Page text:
UK Integrated Facilities Management: lessons from experience

Date: 2015-11

“Our recent review of the facilities management industry (UK Integrated
Facilities Management: market insight) explored how it is steadily moving from
the provision of individual services by separate specialist providers working
under standalone contracts to multi-service and integrated facilities
management (IFM) deals where a single provider is responsible for a wide
range of services – which it either provides itself, via subcontractors or a hybrid
 This type of arrangement is now being widely advocated, by government,
advisors and leading IFM providers, as a way to enable the public sector to
meet spending reduction targets while maintaining, or even enhancing, levels
of public service provision.
 However, in carrying out research for our study, we picked up some evidence
that suggested some of the companies who had entered into such
arrangements were less than satisfied with how they have worked out in
practice. In some cases, this has included action or intention to bring elements
of FM activity back in-house when current contracts expire.

Given the importance of the issue – for both the private and public sectors –
we decided to explore satisfaction with IFM arrangements more deeply. In
particular, we wished to shed more light on the following questions:
– What do those who have (or have had) IFM arrangements say works well
and where they would like to see improvements?
– Do they expect to stay with the model? If so, is this because, on balance,
they prefer it, or because switching back is too difficult?
– Does their experience suggest the model is suitable to be rolled-out across
the public sector?

We carried out 15 in-depth confidential interviews with senior decision makers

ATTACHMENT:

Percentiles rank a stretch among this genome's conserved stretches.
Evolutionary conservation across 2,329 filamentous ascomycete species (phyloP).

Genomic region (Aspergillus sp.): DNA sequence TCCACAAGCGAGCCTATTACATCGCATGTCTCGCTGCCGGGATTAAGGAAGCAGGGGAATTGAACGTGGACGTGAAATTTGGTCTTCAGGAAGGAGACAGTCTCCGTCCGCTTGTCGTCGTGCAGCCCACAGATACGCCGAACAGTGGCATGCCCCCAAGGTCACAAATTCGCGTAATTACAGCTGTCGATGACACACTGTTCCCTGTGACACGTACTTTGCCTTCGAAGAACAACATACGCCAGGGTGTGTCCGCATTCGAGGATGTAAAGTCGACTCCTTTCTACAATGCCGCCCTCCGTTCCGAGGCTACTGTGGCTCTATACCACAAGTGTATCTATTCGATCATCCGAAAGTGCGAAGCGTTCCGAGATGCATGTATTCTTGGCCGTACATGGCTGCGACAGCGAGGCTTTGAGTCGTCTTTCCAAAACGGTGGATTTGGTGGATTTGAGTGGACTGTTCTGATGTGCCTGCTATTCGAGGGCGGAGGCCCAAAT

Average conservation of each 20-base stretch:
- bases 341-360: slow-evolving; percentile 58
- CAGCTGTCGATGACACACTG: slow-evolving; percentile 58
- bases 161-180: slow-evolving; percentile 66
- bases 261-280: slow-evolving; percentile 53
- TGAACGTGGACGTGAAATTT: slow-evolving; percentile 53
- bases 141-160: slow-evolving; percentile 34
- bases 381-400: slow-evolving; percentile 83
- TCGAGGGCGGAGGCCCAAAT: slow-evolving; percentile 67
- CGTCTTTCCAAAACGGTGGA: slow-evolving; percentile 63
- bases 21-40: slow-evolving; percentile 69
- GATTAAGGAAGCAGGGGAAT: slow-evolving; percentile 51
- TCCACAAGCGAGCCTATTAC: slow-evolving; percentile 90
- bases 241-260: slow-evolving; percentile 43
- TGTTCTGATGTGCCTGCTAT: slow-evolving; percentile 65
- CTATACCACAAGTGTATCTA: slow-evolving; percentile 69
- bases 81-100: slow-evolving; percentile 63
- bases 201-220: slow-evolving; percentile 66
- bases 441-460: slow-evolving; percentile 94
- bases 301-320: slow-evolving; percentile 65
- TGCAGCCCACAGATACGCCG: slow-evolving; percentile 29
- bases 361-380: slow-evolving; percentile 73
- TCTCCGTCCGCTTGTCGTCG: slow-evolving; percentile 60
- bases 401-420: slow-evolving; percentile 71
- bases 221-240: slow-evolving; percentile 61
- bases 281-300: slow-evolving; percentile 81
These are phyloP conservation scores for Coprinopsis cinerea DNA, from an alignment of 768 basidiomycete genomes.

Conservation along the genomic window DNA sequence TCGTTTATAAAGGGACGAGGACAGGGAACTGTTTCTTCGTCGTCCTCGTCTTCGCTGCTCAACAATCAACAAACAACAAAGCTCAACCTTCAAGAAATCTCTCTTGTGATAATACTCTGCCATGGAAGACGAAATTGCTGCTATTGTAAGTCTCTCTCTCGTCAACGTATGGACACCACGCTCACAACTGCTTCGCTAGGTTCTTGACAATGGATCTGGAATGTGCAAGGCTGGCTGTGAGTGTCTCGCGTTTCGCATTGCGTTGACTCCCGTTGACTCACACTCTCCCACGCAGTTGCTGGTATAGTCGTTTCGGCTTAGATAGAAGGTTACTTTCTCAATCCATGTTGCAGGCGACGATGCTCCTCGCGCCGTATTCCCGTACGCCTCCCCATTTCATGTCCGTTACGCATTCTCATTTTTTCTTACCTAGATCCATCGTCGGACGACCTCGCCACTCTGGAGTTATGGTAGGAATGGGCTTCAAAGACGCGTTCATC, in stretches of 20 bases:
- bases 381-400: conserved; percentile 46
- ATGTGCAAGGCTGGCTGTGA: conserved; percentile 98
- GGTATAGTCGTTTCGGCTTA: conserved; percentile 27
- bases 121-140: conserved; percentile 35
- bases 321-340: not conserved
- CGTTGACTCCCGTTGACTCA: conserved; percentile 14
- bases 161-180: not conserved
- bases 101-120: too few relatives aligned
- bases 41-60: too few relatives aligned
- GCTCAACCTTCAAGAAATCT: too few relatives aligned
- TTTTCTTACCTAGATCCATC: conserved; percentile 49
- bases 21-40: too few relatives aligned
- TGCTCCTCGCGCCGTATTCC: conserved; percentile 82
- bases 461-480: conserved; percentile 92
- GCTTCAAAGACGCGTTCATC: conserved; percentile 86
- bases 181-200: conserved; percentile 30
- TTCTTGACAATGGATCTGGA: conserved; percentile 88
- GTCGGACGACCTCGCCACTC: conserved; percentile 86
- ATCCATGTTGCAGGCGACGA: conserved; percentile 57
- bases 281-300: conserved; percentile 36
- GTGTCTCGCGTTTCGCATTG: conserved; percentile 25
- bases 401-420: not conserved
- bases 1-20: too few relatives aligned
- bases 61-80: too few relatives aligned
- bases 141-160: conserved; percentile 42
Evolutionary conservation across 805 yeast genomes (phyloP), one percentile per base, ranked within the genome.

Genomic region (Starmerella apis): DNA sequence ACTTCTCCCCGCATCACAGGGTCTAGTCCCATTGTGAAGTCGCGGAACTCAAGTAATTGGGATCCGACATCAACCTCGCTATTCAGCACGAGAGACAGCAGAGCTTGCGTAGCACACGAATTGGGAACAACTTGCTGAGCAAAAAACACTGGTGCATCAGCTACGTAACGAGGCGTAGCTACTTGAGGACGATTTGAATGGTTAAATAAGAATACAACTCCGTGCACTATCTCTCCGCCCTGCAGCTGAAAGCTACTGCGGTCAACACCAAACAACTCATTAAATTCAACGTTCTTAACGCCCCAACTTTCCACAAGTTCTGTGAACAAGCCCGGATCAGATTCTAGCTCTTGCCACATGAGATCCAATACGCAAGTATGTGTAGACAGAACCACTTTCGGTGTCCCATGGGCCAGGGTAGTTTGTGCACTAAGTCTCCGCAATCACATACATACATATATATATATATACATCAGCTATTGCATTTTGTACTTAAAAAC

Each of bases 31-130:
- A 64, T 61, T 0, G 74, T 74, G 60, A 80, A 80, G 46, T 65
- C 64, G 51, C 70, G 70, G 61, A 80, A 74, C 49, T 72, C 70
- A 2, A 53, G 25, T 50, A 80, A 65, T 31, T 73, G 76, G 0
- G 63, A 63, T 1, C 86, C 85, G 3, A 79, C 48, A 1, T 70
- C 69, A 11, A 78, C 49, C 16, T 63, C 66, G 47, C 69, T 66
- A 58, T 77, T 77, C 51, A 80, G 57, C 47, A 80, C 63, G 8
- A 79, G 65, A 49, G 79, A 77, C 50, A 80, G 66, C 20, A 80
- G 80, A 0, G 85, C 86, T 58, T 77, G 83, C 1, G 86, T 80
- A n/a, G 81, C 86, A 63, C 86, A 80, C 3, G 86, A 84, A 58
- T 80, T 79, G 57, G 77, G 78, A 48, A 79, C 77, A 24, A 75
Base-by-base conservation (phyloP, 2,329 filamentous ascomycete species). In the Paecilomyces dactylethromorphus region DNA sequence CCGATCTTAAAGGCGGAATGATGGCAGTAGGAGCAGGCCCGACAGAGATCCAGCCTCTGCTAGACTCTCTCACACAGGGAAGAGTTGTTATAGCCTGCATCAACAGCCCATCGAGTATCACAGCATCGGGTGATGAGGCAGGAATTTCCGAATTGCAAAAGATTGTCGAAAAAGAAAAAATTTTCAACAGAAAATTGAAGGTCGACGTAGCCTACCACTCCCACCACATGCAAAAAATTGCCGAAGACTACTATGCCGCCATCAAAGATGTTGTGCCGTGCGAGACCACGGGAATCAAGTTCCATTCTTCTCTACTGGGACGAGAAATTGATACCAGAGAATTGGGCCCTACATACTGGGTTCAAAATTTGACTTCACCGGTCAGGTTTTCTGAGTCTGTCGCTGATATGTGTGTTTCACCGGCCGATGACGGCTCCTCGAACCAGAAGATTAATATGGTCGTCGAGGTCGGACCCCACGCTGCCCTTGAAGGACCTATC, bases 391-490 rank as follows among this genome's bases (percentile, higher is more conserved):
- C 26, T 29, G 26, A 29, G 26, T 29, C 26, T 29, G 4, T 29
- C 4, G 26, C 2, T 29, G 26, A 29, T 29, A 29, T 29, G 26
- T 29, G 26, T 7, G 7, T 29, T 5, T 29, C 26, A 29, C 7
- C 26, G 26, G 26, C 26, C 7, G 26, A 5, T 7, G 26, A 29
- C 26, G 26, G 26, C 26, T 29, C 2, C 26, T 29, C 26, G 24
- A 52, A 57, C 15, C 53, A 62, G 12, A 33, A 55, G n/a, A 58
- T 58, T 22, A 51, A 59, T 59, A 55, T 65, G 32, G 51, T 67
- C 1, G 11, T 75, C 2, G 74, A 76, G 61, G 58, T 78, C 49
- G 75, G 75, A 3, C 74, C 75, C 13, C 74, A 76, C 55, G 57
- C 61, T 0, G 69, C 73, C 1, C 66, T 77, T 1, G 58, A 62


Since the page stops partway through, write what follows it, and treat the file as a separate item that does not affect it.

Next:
who have experience of large multi-service or IFM outsourcing deals.
 Interviewees had a range of titles including Heads of Facilities Management,
FM Director, Finance Director, Procurement Director and General Manager
 The majority of the sample was drawn from the private sector, comprising
financial institutions, professional services firms and industry. However, it also
included two NHS trusts and a university.
 Service providers used included many of the leading groups, such as MITIE,
ISS, Balfour Beattie Workplace, Initial and OCS, as well as some smaller
providers who operate mainly outsourced models.
 Our aim was to have detailed exploratory discussions to identify and flesh out
issues rather than a large-scale quantitative survey approach to test specific
hypotheses. This approach produced powerful, and in some cases surprising,
findings regarding views and experiences of IFM clients but we would not claim
that it was a large enough sample to support quantitative findings. Charts
showing percentages or numbers of respondents are therefore presented for
 The discussions covered a range of issues including:
– how satisfied they are with the arrangements now they are underway
– whether the arrangements met objectives for cost reduction and service
– what has gone well and what could have gone better
– what they intend to do when their contracts expire
– what they see as realistic alternatives available to them and how they

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